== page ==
3 Vintage Sleuths on How to Find Band Tees, Fringe Jackets, and Wacky Wall Art
05.01.20

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Sometimes I lay restless in the night, wondering about other peoples’ hyper-specific search terms, guarded like sapphires at the Smithsonian. What first editions of books do my contemporaries find worthy of rooting around the Internet for? Whose bedroom will finally feel tied together if they have a Valentine Olivetti typewriter perched on their desk? Who will swear off all other vessels if they can carry their wallet and keys in a Christopher Kane jelly clutch? What else do they find on their journeys down these rabbit holes? My curiosity became so overwhelming, so egregious, so probing, that I caved and just asked.

And aren’t I glad that I did: I heard stories that were the 21st century equivalent of Jack Kerouac’s On The Road—the road, in this case, is the information superhighway—and so we’ll be publishing these ditties as a series over the course of this week. The table of contents is like so: first, Ruby Redstone on tracking down a 2013 pair of Acne Studios glitter boots, followed by Tatiana Hambro in her ongoing quest for the Boyy Wonton bag in Olive, Lea Carey who trails flight attendant uniforms by Emilio Pucci, Lauren Chan who struck gold after searching for a shearling aviator coat in plus-sizes and Tafarii McKenzie on the chic makeup bag that eludes her. Read on for today’s installment in the series, below.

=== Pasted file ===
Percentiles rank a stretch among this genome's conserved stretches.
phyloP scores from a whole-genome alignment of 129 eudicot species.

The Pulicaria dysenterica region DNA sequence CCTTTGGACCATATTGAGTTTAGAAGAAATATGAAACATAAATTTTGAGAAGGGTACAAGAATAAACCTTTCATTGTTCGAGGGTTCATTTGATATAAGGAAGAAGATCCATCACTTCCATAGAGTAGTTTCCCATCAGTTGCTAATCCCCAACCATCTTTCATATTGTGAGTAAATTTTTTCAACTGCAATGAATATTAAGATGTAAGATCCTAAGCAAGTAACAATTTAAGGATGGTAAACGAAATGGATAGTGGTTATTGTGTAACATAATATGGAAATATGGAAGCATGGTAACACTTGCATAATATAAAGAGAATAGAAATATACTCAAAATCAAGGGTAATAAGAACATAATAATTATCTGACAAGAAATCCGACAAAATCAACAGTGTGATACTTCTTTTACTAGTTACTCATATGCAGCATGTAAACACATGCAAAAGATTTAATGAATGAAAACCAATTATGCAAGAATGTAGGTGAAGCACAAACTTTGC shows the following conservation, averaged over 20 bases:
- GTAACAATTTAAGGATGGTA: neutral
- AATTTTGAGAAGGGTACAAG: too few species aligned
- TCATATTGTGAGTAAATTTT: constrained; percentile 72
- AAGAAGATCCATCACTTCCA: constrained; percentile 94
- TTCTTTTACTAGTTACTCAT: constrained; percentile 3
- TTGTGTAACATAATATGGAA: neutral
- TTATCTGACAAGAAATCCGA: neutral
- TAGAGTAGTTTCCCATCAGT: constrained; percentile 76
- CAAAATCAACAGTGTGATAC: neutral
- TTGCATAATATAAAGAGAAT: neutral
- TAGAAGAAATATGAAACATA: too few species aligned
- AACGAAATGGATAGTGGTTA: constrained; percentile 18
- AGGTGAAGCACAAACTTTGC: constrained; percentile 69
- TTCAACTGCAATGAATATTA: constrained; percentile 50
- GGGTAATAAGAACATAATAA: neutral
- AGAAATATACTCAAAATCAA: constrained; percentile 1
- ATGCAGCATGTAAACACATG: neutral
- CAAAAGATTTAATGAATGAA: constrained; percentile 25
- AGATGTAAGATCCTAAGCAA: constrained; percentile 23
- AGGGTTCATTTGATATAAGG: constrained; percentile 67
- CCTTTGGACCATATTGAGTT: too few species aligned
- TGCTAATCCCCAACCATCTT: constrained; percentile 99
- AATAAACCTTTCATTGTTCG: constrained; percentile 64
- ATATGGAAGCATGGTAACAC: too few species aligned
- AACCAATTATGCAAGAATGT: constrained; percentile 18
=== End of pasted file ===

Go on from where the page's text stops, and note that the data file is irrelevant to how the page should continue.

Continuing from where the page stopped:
Hannah Mosman, Apparel Designer & Stylist

Your shopping rabbit hole: I’m always on the lookout for the perfect vintage suede fringe jacket. Has to be cognac or cognac-adjacent in color. Has to be button-front. And has to have fringe included at the back seam on the sleeve!

Can you walk me through what going down this rabbit hole entails? This shopping rabbit hole means perusing Etsy, Poshmark, and eBay predominantly, as I know current suede jackets I like will be out of my price range (and the pursuit of good vintage is fun). I start my search with something like “suede fringe jacket” and narrow by color and size, and get to scrolling. I save to wishlist/”likes” lists like a maniac so I can review my picks after I’m done browsing. I know the fit will be key, so I make sure to gather/request any measurements from sellers that may be missing some garment specs for items I’m seriously considering. I’d say I search this item a few times a week through the aforementioned sites, and not by Google search.

What ultimately satiates the quest? The quest has yet to be satiated… seems like I’ll be able to find my dream suede fringe jacket—the right color with the right fit in a high-quality material (no thin suede!)—when pigs fly.

Intrigued? Start your own rabbit hole here.

See All 5

Canada Choate, Assistant editor, Artforum

Your shopping rabbit hole: Vintage band tees, specifically from the fall in the 1980s or Spacemen 3 in the ’90s. Such items, if they surface, are usually in the $1000-range, a.k.a. out of my (and most people’s) budget, but their designs inspire and excite.